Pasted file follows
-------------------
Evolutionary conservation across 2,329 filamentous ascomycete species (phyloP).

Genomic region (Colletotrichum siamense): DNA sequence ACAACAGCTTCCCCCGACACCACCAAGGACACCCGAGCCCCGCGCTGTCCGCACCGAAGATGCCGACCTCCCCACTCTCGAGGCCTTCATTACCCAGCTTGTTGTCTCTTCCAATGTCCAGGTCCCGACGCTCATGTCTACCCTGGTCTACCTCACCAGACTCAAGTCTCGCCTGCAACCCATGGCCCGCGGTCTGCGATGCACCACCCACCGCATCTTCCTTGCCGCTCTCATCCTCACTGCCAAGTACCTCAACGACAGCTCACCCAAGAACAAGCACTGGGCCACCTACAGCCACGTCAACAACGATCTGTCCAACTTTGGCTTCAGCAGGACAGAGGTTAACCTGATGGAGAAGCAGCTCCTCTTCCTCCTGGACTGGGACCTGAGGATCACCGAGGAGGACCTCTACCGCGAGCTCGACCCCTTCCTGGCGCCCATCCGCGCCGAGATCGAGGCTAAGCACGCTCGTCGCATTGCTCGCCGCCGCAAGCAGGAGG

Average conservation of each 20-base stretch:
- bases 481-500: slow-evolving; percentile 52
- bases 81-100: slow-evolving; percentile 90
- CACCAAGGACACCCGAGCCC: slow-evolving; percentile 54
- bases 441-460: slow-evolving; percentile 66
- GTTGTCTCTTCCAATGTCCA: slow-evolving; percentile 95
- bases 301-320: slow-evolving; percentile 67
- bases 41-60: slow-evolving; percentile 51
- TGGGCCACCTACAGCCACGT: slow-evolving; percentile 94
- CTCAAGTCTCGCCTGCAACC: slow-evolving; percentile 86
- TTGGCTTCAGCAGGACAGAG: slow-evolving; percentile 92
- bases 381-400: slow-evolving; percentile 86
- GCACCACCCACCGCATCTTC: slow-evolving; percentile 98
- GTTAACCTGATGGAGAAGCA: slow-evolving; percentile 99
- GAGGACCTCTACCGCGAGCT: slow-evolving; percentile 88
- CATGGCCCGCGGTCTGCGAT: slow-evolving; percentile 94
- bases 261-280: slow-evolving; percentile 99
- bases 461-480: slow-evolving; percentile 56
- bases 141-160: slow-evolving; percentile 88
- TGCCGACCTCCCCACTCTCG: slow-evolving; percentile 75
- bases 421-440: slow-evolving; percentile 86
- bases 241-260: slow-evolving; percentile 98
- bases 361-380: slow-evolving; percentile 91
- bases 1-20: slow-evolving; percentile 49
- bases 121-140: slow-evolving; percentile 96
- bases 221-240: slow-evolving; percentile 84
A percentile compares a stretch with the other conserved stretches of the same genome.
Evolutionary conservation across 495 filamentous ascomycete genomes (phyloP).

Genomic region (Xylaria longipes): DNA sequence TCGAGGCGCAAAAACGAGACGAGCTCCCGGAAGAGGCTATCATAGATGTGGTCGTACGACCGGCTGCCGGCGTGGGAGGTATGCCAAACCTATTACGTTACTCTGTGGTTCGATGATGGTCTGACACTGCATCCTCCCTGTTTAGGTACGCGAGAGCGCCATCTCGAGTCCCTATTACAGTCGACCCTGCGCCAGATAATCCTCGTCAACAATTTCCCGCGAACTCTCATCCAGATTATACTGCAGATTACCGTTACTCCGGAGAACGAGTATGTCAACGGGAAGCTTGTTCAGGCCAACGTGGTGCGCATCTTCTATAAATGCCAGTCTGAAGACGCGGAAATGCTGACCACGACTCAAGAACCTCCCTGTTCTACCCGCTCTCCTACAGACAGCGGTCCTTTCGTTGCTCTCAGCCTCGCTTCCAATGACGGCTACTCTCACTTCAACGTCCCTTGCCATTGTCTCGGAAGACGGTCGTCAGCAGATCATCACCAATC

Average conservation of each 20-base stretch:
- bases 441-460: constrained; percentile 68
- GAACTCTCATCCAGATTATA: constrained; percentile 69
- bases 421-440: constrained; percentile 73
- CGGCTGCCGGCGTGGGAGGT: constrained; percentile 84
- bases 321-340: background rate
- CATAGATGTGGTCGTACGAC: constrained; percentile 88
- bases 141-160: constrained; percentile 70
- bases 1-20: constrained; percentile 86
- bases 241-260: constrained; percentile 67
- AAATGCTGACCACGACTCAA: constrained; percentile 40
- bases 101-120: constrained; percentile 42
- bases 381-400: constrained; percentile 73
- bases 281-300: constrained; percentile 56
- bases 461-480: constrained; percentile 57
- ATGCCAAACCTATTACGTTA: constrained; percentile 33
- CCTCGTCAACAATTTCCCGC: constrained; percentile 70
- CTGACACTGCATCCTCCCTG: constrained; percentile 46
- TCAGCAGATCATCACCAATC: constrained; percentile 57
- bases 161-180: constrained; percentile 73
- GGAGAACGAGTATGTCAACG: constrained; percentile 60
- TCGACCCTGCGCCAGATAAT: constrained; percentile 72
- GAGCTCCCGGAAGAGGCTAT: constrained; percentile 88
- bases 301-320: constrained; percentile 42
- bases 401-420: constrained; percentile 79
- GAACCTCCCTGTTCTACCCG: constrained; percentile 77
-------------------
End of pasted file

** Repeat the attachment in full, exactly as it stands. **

Evolutionary conservation across 2,329 filamentous ascomycete species (phyloP).

Genomic region (Colletotrichum siamense): DNA sequence ACAACAGCTTCCCCCGACACCACCAAGGACACCCGAGCCCCGCGCTGTCCGCACCGAAGATGCCGACCTCCCCACTCTCGAGGCCTTCATTACCCAGCTTGTTGTCTCTTCCAATGTCCAGGTCCCGACGCTCATGTCTACCCTGGTCTACCTCACCAGACTCAAGTCTCGCCTGCAACCCATGGCCCGCGGTCTGCGATGCACCACCCACCGCATCTTCCTTGCCGCTCTCATCCTCACTGCCAAGTACCTCAACGACAGCTCACCCAAGAACAAGCACTGGGCCACCTACAGCCACGTCAACAACGATCTGTCCAACTTTGGCTTCAGCAGGACAGAGGTTAACCTGATGGAGAAGCAGCTCCTCTTCCTCCTGGACTGGGACCTGAGGATCACCGAGGAGGACCTCTACCGCGAGCTCGACCCCTTCCTGGCGCCCATCCGCGCCGAGATCGAGGCTAAGCACGCTCGTCGCATTGCTCGCCGCCGCAAGCAGGAGG

Average conservation of each 20-base stretch:
- bases 481-500: slow-evolving; percentile 52
- bases 81-100: slow-evolving; percentile 90
- CACCAAGGACACCCGAGCCC: slow-evolving; percentile 54
- bases 441-460: slow-evolving; percentile 66
- GTTGTCTCTTCCAATGTCCA: slow-evolving; percentile 95
- bases 301-320: slow-evolving; percentile 67
- bases 41-60: slow-evolving; percentile 51
- TGGGCCACCTACAGCCACGT: slow-evolving; percentile 94
- CTCAAGTCTCGCCTGCAACC: slow-evolving; percentile 86
- TTGGCTTCAGCAGGACAGAG: slow-evolving; percentile 92
- bases 381-400: slow-evolving; percentile 86
- GCACCACCCACCGCATCTTC: slow-evolving; percentile 98
- GTTAACCTGATGGAGAAGCA: slow-evolving; percentile 99
- GAGGACCTCTACCGCGAGCT: slow-evolving; percentile 88
- CATGGCCCGCGGTCTGCGAT: slow-evolving; percentile 94
- bases 261-280: slow-evolving; percentile 99
- bases 461-480: slow-evolving; percentile 56
- bases 141-160: slow-evolving; percentile 88
- TGCCGACCTCCCCACTCTCG: slow-evolving; percentile 75
- bases 421-440: slow-evolving; percentile 86
- bases 241-260: slow-evolving; percentile 98
- bases 361-380: slow-evolving; percentile 91
- bases 1-20: slow-evolving; percentile 49
- bases 121-140: slow-evolving; percentile 96
- bases 221-240: slow-evolving; percentile 84
A percentile compares a stretch with the other conserved stretches of the same genome.
Evolutionary conservation across 495 filamentous ascomycete genomes (phyloP).

Genomic region (Xylaria longipes): DNA sequence TCGAGGCGCAAAAACGAGACGAGCTCCCGGAAGAGGCTATCATAGATGTGGTCGTACGACCGGCTGCCGGCGTGGGAGGTATGCCAAACCTATTACGTTACTCTGTGGTTCGATGATGGTCTGACACTGCATCCTCCCTGTTTAGGTACGCGAGAGCGCCATCTCGAGTCCCTATTACAGTCGACCCTGCGCCAGATAATCCTCGTCAACAATTTCCCGCGAACTCTCATCCAGATTATACTGCAGATTACCGTTACTCCGGAGAACGAGTATGTCAACGGGAAGCTTGTTCAGGCCAACGTGGTGCGCATCTTCTATAAATGCCAGTCTGAAGACGCGGAAATGCTGACCACGACTCAAGAACCTCCCTGTTCTACCCGCTCTCCTACAGACAGCGGTCCTTTCGTTGCTCTCAGCCTCGCTTCCAATGACGGCTACTCTCACTTCAACGTCCCTTGCCATTGTCTCGGAAGACGGTCGTCAGCAGATCATCACCAATC

Average conservation of each 20-base stretch:
- bases 441-460: constrained; percentile 68
- GAACTCTCATCCAGATTATA: constrained; percentile 69
- bases 421-440: constrained; percentile 73
- CGGCTGCCGGCGTGGGAGGT: constrained; percentile 84
- bases 321-340: background rate
- CATAGATGTGGTCGTACGAC: constrained; percentile 88
- bases 141-160: constrained; percentile 70
- bases 1-20: constrained; percentile 86
- bases 241-260: constrained; percentile 67
- AAATGCTGACCACGACTCAA: constrained; percentile 40
- bases 101-120: constrained; percentile 42
- bases 381-400: constrained; percentile 73
- bases 281-300: constrained; percentile 56
- bases 461-480: constrained; percentile 57
- ATGCCAAACCTATTACGTTA: constrained; percentile 33
- CCTCGTCAACAATTTCCCGC: constrained; percentile 70
- CTGACACTGCATCCTCCCTG: constrained; percentile 46
- TCAGCAGATCATCACCAATC: constrained; percentile 57
- bases 161-180: constrained; percentile 73
- GGAGAACGAGTATGTCAACG: constrained; percentile 60
- TCGACCCTGCGCCAGATAAT: constrained; percentile 72
- GAGCTCCCGGAAGAGGCTAT: constrained; percentile 88
- bases 301-320: constrained; percentile 42
- bases 401-420: constrained; percentile 79
- GAACCTCCCTGTTCTACCCG: constrained; percentile 77